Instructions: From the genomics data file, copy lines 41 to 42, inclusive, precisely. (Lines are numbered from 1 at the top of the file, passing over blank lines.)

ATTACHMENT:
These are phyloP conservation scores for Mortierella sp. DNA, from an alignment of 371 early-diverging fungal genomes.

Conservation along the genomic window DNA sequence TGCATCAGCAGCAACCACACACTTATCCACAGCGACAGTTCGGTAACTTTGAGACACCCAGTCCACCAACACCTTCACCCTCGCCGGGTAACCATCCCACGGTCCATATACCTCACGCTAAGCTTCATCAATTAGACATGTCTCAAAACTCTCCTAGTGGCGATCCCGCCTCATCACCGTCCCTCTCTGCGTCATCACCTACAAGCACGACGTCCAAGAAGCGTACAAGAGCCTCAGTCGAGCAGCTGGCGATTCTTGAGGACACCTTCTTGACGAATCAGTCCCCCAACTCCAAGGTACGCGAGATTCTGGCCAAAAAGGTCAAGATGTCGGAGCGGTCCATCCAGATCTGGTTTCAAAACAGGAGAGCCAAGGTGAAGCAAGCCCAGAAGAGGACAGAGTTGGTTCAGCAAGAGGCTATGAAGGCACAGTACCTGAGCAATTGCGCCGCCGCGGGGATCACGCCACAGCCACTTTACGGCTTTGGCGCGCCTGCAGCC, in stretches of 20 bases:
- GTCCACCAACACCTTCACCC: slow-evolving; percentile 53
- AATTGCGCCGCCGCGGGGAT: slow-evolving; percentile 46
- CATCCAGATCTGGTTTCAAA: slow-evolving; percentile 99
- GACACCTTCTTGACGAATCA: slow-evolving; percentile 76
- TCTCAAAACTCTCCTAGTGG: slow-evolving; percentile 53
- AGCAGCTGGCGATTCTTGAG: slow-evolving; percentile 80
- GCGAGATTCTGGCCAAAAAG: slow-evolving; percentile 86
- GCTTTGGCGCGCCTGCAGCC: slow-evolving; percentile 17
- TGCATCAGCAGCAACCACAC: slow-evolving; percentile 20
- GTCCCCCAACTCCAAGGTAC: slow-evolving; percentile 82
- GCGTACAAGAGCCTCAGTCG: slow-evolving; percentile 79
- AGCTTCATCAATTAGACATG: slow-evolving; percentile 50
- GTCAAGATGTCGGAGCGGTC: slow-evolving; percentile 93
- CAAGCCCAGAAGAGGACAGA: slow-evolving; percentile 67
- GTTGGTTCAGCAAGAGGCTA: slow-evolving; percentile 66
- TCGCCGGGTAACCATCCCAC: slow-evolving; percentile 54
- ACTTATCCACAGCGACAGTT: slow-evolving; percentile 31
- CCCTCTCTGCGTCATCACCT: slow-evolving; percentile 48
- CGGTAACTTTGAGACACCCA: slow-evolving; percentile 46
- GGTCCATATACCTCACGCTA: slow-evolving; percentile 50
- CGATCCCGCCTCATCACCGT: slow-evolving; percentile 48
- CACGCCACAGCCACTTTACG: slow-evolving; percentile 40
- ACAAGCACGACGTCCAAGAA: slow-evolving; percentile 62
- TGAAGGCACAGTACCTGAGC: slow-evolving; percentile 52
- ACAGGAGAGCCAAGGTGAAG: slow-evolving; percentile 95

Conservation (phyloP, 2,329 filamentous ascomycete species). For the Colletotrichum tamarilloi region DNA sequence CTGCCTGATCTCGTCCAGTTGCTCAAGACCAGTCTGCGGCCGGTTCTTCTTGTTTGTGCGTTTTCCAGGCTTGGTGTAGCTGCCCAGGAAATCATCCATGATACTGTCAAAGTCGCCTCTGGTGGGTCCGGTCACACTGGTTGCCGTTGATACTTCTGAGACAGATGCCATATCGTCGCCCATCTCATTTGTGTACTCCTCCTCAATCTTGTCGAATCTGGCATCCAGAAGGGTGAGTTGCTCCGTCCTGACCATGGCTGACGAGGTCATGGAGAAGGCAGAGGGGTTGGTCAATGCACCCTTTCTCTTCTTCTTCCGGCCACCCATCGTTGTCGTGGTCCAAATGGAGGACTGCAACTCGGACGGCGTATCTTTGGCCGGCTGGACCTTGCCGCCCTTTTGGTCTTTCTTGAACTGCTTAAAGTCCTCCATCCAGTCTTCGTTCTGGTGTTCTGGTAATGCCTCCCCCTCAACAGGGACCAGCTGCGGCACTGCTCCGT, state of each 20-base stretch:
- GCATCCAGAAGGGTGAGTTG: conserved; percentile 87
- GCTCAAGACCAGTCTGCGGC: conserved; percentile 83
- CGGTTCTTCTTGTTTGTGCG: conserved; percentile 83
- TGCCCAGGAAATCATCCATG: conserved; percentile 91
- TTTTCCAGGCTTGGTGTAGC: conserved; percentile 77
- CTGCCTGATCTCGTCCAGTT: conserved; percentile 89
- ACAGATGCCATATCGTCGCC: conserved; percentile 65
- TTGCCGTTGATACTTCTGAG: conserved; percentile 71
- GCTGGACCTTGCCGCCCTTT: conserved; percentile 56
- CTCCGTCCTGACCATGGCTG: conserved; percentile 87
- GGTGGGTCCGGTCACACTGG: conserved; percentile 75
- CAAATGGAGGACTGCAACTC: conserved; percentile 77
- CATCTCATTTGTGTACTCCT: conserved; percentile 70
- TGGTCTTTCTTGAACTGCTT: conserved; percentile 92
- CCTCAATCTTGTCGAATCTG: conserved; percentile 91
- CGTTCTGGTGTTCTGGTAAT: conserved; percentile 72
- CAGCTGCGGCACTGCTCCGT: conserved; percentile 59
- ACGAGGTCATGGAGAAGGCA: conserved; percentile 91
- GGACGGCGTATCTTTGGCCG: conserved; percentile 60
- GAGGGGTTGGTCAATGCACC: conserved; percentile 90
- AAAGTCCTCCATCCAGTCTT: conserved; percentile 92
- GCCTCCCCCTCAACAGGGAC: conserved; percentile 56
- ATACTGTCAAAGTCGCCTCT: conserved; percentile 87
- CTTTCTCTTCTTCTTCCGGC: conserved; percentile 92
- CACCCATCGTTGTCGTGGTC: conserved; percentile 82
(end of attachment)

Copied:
- CATCTCATTTGTGTACTCCT: conserved; percentile 70
- TGGTCTTTCTTGAACTGCTT: conserved; percentile 92